‘The Dressmaker’ Review: Kate Winslet Juggles Gorgeous Gowns, Chaotic Script

Winslet’s movie-star presence — and the comic chops of Judy Davis, Liam Hemsworth and Hugo Weaving — can’t quite overcome the broad contrivances

The Dressmaker Weaving WInslet
Ben King / Broad Green Pictures / Amazon Studios

Imagine, if you will, a Sergio Leone Western co-directed by Baz Luhrmann, with an assist from Federico Fellini. Then toss in a sudsy Harlequin romance. That might begin to prepare you for the strange experience that is “The Dressmaker.”

Did we mention it stars the estimable Kate Winslet and might deserve an Oscar for costume design?

Winslet is captivating as Tilly, a glamorous dressmaker who returns to her desolate Australian hometown to discover the truth about a childhood trauma. It’s a cartoonish and disjointed tale, though not without some scenes of wicked fun, as directed by Jocelyn Moorhouse (“How to Make an American Quilt”).

Mostly, however, its jarring clash of tones, emotional inconsistencies and plot excesses keep breaking the spell of this absurdist romantic comedy/revenge thriller/quasi-western/murder mystery/mother-daughter drama hybrid. What emerges is a lesson in loopiness. Imagine a cast of character types who all fall under the category of eccentric-with-a-capital-E, then plop them into a narratively convoluted patchwork quilt of conflicting genres and tones.

The year is 1951. Winslet’s Tilly has a brilliant career in Paris couture. She returns to Dungatar, a hellhole in the outback, with the most deranged population outside the Cuckoo’s Nest. Tilly’s arrival in this backwater town causes a stir. No one knew she was coming — not that they would have rolled out a welcome mat; most everyone believes her to be a murderer.

The first words out of Tilly’s scarlet-stained lips are a snarl: “I’m back, you bastards.” It’s a promising introduction. Unfortunately, the rest of the film doesn’t live up to that coolly comic opening line.

Leading the crazy caucus is her crotchety, semi-invalid mother, Molly (Judy Davis). Inexplicably, the curmudgeonly Molly doesn’t want to acknowledge she had a child. Then there’s the law, in the form of Sgt. Farrat, played with maximum campiness by Hugo Weaving, a cross-dressing constable who may be more of a fashionista than Tilly.

Characters mainly fall into two camps: mean-spirited bullies and ineffectual victims. Tilly is the only character that dabbles in both arenas. The scarlet woman with a heart of gold, she hides her mushy core underneath her stylish, perfectly appointed armor. The cast includes a religious-fanatic town doctor and his cowed wife, the philandering mayor and his depressed wife. (Wives are not a happy lot in this Aussie hinterland.)

The character we root most heartily for is the kindly bear of a hunky footie hero, appropriately called Teddy, and even more appropriately played by Liam Hemsworth. He’s eternally kind to his developmentally disabled brother (Gyton Grantley) and endlessly helpful to the difficult Molly. And he clearly is besotted with Tilly. Cue the romance.

Given how many love stories feature older men and younger women, it’s refreshing to see the 40-year-old Winslet set off sparks with the 26-year-old Hemsworth. But “The Dressmaker” presents a giant trunk full of ideas in addition to courtship, and some of them are musty.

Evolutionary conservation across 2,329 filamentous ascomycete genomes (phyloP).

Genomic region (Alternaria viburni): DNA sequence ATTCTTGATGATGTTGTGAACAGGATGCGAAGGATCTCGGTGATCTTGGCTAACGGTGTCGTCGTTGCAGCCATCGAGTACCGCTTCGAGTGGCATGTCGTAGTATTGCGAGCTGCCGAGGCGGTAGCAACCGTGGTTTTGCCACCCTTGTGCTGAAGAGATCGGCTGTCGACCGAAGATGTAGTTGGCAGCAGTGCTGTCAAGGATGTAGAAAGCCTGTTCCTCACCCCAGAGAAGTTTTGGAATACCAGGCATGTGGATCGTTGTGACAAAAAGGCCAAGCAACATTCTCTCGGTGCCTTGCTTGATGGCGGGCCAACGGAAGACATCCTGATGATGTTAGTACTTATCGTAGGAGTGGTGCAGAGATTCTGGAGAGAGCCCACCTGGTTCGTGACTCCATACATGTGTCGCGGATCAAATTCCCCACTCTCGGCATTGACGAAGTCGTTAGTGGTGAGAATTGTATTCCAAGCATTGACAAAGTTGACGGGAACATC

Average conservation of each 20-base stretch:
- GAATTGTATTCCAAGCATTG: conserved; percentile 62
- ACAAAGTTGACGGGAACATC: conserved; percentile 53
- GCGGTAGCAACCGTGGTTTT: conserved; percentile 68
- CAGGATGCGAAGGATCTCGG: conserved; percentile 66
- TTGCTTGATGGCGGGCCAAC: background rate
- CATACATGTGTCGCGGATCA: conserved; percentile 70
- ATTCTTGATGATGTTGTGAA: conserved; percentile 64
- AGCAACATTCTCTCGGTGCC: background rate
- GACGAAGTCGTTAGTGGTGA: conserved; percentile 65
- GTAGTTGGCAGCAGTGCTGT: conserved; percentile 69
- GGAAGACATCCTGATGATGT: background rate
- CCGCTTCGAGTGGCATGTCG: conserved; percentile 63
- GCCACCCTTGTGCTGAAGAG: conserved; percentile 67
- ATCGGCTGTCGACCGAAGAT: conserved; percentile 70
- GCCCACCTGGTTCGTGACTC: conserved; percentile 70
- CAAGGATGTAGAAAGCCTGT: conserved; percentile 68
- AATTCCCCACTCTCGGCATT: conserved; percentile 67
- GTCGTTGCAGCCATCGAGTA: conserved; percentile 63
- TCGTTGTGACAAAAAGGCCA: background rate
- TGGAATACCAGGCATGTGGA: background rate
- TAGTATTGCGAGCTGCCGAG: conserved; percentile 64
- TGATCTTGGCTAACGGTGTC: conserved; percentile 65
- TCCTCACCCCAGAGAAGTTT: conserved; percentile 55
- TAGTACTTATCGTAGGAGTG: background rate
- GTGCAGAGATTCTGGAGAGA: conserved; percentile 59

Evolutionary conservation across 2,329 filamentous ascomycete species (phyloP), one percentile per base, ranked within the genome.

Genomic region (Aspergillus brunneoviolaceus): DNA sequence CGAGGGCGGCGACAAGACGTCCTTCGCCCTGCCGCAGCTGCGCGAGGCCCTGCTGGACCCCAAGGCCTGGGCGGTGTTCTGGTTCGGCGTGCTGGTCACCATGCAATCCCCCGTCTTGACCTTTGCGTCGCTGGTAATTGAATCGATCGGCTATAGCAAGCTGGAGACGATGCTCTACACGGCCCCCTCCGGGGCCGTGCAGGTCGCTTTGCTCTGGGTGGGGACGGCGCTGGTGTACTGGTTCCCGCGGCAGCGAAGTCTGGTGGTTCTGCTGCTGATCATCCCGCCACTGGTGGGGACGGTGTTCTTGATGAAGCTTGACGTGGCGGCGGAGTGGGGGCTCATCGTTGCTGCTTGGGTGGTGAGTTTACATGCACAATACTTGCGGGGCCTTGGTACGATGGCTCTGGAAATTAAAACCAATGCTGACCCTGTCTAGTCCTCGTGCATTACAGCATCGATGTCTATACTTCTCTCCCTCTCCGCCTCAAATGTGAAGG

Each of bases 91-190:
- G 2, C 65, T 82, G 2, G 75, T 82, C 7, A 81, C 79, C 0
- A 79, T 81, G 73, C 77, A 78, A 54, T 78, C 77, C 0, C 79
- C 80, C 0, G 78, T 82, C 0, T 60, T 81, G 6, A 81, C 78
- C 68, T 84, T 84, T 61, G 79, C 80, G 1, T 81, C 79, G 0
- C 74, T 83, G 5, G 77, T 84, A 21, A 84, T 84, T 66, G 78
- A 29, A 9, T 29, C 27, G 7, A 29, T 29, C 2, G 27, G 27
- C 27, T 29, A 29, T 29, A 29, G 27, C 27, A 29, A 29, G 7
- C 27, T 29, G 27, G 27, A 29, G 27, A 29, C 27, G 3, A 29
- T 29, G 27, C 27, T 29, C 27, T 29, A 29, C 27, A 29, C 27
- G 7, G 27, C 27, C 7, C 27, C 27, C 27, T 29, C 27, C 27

One of the better sub-plots is Tilly’s stunning ability to transform ugly ducklings into the most graceful swans. Perhaps most noteworthy is the reinvention of mousy store clerk Gertrude (Sarah Snook, “Steve Jobs“), whose startling makeover lures Dungatar’s most eligible bachelor, rich and worldly by the town’s simple standards. It also suddenly gives her a personality. Between Gertrude’s character (a mere dishrag of a girl until she goes glam) and the nasty schoolteacher (Kerry Fox, “Bright Star”) who might be the story’s most malevolent villain, this is no feminist fable, despite Tilly’s confident swagger.

The offbeat tale, which Moorhouse and P.J. Hogan (“Muriel’s Wedding”) adapted from Rosalie Ham’s 2000 novel, works in fits and starts. There are giggles to be had — especially given the talents of cast members like Winslet, Davis, Hemsworth and Weaving — but the laughs are not quite plentiful enough to make up for its awkward contrivances.

It’s good to see Moorhouse back, after too long an absence from film directing. As with “Quilt” and 1997’s “A Thousand Acres,” her ability to draw strong performances despite uneven material remains noteworthy.

In one visually appealing scene, Tilly stands on the football field, decked out in bright crimson, with long gloves accenting her strapless fire-engine-red frock and vermillion high heels. (Margot Wilson designed Winslet’s costumes.) A rosy mirage on the dusty pitch, her mere presence distracts the opposing team. Double, triple and quadruple takes ensue, and the local boys win the match. It’s not that the idea is terribly inventive, but Winslet — sporting cigarette holder, movie star sunglasses and endless bravura — sells it so well. Her wordless, sultry stance is the film’s most lasting impression. Despite the convolutions, wrong turns and uneven pacing, Winslet digs in with admirable gusto.

The fashions are a highlight, and the story of a seething snake pit of a town is watchable and intermittently amusing, until things take a jarring turn about halfway in. From there, “The Dressmaker” unravels: its pacing suffers, the plot teeters and characters are largely one-note. And that note is shrill.